Australasian Science: Australia's authority on science since 1938

Medical Research Must Come Clean

By Mark Shannon

Up to one-third of cell lines may be contaminated, threatening the reliability of research.

Medical research often uses cell lines – cells taken from a human or animal and grown in a laboratory – to evaluate potential therapies. Cultured cells need everything that they’d normally get in nature, but supplied artificially. One wrong step could cause the cells to die.

Another misstep could introduce contaminants to the culture. Microbial contamination, especially by Mycoplasma species, can have major impacts on cell culture results even if there aren’t any visible sign of contamination. Cross-contamination between cell lines may also make experimental results unreliable.

Concern about research reproducibility has grown over the past few years. It’s impossible to know the true extent of the cell line contamination problem today, but up to one-third of cell lines could be affected worldwide.

A few years ago I joined CellBank Australia, our only not-for-profit national cell line repository. I soon learned that while many labs were using CellBank Australia’s validated cell lines and related services, other labs were not aware of the risks of cell line contamination. I wanted to know how we could help, so we asked the scientists themselves and more than 250 responded.

Our survey, published in The International Journal of Cancer (http://tinyurl.com/njut79s) found that sharing of cell lines between laboratories is widespread in Australia and New Zealand and that Mycoplasma and authentication testing arrangements are increasingly in place. However, scientists often don’t know how to test cells to be sure that they are authentic and not some other cell line.

So what can be done to reduce cell culture contamination and make medical research in Australasia more reproducible?

Common cell culture risks can be more effectively addressed by training scientists to attain minimal standards for cell culture practice. Researchers can obtain cell lines from sources that perform Mycoplasma and cell authentication testing, or they can arrange for that testing to be done as soon as the cells arrive in their labs – prior to the commencement of new projects.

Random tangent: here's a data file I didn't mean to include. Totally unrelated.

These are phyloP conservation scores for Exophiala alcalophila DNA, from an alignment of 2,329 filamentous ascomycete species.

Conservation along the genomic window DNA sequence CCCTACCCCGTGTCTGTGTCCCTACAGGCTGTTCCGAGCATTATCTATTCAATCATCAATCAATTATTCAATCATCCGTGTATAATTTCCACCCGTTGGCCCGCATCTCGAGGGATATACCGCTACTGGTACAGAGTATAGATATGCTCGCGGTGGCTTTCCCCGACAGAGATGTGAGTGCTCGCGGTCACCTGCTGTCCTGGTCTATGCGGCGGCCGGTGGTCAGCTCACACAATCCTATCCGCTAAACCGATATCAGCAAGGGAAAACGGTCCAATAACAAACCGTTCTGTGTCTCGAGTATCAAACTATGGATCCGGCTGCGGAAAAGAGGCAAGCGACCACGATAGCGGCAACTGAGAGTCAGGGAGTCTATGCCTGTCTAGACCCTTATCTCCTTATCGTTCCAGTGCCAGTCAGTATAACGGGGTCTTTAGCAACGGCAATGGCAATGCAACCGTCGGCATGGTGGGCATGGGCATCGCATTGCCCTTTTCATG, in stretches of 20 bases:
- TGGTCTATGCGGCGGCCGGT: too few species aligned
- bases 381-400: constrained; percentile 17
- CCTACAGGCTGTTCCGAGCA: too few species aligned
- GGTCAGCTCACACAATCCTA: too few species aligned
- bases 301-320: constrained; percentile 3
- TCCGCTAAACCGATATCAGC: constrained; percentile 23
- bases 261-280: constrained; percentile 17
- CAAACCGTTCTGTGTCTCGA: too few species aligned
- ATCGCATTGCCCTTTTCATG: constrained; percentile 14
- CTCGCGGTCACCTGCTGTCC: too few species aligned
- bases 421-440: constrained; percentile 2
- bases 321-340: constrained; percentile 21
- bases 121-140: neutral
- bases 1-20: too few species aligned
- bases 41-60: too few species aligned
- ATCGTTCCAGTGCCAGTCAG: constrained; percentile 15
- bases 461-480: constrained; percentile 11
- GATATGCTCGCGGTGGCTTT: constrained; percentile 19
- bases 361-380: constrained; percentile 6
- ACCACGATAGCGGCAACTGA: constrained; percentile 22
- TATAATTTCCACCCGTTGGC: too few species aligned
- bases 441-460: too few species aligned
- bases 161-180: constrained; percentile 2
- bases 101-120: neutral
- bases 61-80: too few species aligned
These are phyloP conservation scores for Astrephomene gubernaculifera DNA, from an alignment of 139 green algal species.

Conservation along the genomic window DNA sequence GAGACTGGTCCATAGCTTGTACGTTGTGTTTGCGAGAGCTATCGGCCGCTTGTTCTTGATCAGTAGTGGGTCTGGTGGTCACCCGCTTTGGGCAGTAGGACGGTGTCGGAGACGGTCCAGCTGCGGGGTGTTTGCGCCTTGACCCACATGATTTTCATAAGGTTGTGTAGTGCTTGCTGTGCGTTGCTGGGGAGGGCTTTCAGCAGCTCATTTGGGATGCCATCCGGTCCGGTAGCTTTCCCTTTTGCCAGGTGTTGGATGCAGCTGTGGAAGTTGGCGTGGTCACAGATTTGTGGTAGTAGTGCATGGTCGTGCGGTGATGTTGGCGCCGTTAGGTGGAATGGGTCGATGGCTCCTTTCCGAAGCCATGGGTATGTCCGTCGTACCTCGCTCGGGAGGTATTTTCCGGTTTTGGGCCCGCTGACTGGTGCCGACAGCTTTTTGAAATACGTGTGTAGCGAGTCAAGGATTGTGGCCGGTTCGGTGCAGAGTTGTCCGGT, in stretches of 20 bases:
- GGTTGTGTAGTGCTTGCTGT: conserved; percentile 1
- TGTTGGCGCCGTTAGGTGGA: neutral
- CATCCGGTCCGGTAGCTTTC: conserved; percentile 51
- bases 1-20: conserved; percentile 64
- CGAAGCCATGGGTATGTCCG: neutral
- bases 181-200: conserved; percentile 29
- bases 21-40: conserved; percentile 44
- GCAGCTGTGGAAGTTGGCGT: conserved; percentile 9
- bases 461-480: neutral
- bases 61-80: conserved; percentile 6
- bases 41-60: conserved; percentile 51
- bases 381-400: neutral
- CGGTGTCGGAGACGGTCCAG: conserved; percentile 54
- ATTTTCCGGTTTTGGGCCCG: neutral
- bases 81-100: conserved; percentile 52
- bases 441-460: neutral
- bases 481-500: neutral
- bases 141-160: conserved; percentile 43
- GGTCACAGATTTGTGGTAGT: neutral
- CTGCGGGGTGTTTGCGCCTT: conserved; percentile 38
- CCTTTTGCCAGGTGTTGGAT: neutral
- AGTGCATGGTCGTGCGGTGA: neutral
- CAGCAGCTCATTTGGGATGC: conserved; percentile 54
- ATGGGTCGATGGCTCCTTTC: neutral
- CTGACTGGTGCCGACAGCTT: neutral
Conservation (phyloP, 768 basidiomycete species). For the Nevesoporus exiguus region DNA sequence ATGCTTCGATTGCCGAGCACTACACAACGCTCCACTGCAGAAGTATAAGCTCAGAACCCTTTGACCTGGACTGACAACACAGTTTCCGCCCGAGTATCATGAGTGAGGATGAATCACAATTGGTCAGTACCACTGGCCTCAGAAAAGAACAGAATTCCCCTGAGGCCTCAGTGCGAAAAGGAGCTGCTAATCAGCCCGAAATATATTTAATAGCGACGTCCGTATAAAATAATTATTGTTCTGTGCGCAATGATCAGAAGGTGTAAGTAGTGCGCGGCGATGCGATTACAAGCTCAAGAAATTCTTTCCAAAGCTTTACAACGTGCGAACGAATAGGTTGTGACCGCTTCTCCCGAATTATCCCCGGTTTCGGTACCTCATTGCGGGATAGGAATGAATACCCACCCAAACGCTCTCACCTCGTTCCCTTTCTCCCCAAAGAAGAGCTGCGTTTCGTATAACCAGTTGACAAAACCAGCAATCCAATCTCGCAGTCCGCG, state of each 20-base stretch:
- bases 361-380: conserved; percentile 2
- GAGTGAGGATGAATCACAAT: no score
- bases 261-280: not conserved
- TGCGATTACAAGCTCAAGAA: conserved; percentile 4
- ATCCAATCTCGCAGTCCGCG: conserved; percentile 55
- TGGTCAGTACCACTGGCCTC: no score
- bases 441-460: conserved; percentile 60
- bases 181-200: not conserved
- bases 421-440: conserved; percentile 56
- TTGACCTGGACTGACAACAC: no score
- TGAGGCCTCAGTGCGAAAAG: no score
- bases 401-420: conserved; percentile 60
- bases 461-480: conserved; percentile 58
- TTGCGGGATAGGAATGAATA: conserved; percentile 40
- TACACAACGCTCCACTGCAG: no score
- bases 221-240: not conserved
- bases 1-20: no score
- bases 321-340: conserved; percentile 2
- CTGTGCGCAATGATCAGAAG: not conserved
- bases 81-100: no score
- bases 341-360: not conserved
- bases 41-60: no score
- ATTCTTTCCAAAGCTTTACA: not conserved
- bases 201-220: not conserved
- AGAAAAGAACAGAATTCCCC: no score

Published cell lines can also be placed in cell line repositories, where their quality can be assured before the cells are widely distributed. Repositories can make it easier for scientists to access quality-validated cell lines.

Research journals can introduce reporting measures so that readers of published studies know about the quality of cell lines used. Research funding agencies can likewise introduce funding application instructions and review criteria that focus on cell line quality assurance for research reproducibility.

I know that the risk of contamination will remain despite the best cell culture practices, but this can be managed to a much lower level: the Australasian research community is in great shape to do this. Good cell culture practice is not a new concept to many of us, and in CellBank Australia we already have our own national cell line repository.

The wave of concern around research reproducibility is now so strong that it would be risky to ignore the part played by cell line contamination. Each of us now needs to make a choice. Do we quickly get to the crest of the wave by our own volition, where we can enjoy the ride? Or do we stand still and wait for the wave to crash down on us, only to be pulled along in the undertow afterwards?

I think there’s only one real choice.

Mark Shannon is General Manager of CellBank Australia.